To the surprise of next to no one on Tuesday night, State Rep. Melanie Stansbury kept New Mexico’s 1st District (Albuquerque) in a solid Democrat grip.
With four other special elections to fill vacancies in the House left in 2021, it is almost a foregone conclusion that none will flip to the other party and the House will retain its current wafer-thin breakdown until the mid-term elections of 2022 — 222 Democrats to 213 Republicans.
In the first special election for the House since Joe Biden became president in January, Stansbury rolled up 62.2% of the vote to 33.8% for conservative Republican State Sen. Mark Moores.
The 1st District has been in Democrat hands since 2008 and Biden carried it by more than 3-to-2 last fall.
The makeup of the other four districts requiring special elections also favors retention by the party now holding them.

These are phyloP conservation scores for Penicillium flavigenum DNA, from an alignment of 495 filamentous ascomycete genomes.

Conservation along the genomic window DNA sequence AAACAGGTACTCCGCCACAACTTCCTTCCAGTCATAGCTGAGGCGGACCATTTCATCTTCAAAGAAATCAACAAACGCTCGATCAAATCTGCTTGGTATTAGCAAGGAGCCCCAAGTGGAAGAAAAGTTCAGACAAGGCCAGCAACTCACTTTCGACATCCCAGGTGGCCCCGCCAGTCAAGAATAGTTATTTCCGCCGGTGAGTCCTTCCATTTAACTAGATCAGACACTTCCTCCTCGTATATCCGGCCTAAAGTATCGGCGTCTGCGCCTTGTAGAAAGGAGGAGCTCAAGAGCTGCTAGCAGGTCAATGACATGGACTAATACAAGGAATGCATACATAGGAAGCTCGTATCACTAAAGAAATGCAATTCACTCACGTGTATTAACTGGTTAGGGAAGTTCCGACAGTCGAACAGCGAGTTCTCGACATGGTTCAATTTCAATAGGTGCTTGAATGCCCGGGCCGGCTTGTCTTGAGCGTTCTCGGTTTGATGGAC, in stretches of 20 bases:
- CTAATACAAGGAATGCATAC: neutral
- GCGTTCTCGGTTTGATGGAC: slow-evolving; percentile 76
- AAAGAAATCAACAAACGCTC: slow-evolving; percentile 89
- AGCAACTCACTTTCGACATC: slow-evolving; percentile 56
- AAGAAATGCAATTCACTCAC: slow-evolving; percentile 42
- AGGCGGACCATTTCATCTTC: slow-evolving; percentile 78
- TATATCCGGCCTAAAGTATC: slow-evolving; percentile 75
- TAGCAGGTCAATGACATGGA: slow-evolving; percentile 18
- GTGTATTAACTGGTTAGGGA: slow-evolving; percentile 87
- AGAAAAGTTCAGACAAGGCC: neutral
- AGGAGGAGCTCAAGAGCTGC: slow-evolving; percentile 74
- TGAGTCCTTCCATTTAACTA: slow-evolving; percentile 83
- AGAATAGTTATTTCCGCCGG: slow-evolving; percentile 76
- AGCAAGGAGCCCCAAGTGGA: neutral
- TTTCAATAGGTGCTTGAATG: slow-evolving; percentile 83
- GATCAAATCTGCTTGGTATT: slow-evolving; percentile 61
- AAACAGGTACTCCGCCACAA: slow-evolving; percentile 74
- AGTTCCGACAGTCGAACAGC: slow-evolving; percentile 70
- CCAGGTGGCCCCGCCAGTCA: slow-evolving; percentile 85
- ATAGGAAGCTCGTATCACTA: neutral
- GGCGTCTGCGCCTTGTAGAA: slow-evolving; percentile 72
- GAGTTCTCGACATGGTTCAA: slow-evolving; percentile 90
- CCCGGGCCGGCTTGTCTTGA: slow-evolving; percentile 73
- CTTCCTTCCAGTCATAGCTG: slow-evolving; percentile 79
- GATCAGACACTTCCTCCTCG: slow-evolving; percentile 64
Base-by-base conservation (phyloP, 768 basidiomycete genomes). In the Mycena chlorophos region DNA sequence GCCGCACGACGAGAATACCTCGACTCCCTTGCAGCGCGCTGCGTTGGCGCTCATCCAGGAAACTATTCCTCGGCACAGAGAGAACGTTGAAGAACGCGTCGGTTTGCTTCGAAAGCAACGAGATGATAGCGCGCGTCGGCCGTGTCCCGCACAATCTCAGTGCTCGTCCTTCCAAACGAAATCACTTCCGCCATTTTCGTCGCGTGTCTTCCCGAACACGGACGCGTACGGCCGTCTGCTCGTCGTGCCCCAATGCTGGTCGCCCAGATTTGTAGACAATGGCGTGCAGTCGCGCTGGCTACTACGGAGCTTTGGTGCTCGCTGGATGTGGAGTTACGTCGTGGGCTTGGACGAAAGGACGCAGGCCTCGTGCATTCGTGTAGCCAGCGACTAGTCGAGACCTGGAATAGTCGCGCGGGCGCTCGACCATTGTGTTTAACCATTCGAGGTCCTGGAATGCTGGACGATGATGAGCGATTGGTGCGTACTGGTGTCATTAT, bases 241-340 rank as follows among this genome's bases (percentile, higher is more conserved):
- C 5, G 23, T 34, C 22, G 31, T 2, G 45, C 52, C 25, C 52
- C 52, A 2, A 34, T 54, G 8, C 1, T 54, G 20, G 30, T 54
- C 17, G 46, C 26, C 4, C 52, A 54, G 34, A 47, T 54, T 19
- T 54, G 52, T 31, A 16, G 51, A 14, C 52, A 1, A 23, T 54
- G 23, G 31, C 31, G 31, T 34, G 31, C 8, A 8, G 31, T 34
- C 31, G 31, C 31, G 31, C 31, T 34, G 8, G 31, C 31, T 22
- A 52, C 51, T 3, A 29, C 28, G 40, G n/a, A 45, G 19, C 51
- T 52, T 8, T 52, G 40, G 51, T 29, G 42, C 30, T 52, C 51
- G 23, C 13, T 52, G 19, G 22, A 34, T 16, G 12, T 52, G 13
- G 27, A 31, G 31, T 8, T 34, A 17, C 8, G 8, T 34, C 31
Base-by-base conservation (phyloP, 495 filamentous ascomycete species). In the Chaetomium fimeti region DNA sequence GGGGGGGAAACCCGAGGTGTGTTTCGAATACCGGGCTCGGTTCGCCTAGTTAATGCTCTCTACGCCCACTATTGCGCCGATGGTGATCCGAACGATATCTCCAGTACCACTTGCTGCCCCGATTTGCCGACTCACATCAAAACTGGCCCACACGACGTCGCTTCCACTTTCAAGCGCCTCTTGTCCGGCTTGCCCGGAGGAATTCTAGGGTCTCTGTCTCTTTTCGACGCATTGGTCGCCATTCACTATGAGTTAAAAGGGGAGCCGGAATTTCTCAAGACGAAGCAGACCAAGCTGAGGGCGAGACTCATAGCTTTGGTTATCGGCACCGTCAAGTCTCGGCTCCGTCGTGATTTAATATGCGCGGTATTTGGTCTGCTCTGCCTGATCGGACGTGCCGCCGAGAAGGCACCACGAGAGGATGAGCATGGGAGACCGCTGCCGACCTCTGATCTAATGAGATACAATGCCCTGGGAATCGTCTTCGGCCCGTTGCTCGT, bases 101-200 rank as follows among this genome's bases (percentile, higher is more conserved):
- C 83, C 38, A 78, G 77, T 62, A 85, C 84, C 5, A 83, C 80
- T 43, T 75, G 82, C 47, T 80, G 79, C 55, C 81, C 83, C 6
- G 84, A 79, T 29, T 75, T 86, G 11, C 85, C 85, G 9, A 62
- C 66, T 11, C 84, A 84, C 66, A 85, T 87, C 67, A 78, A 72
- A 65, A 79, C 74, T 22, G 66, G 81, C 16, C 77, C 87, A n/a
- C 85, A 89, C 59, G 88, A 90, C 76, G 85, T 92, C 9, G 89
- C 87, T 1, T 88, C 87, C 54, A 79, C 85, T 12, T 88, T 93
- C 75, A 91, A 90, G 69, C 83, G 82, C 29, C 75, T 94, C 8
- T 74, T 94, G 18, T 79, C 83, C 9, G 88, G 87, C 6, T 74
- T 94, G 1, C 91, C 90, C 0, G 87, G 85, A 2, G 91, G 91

On July 27, Texas’ 6th District will choose in a runoff between two Replublicans vying to succeed the late Republican Rep. Ron Wright — his widow Susan or former State Rep. Jake Ellzey.
Ohio will hold primaries on Aug. 3 in the 11th District (Cleveland), for a seat vacated by Democrat Rep. Marcia Fudge when she became secretary of Housing and Urban Development, and the 15th District (Columbus), whose seat was vacated by Republican Rep. Steve Stivers when he became head of the Ohio Chamber of Commerce.
Nominees will then go to special elections, both scheduled for Nov. 3, and the 11th and 15th Districts are almost certain to remain in Democrat and Republican hands respectively.
On Nov. 2, primaries will be held in Florida’s heavily Democrat 20th District to choose candidates to replace the late Democrat Rep. Alcee Hastings, who died April 6.
Whoever is nominated by the Democrats is sure to succeed Hastings following the special election Jan. 11.
John Gizzi is chief political columnist and White House correspondent for Newsmax. For more of his reports, Go Here Now.
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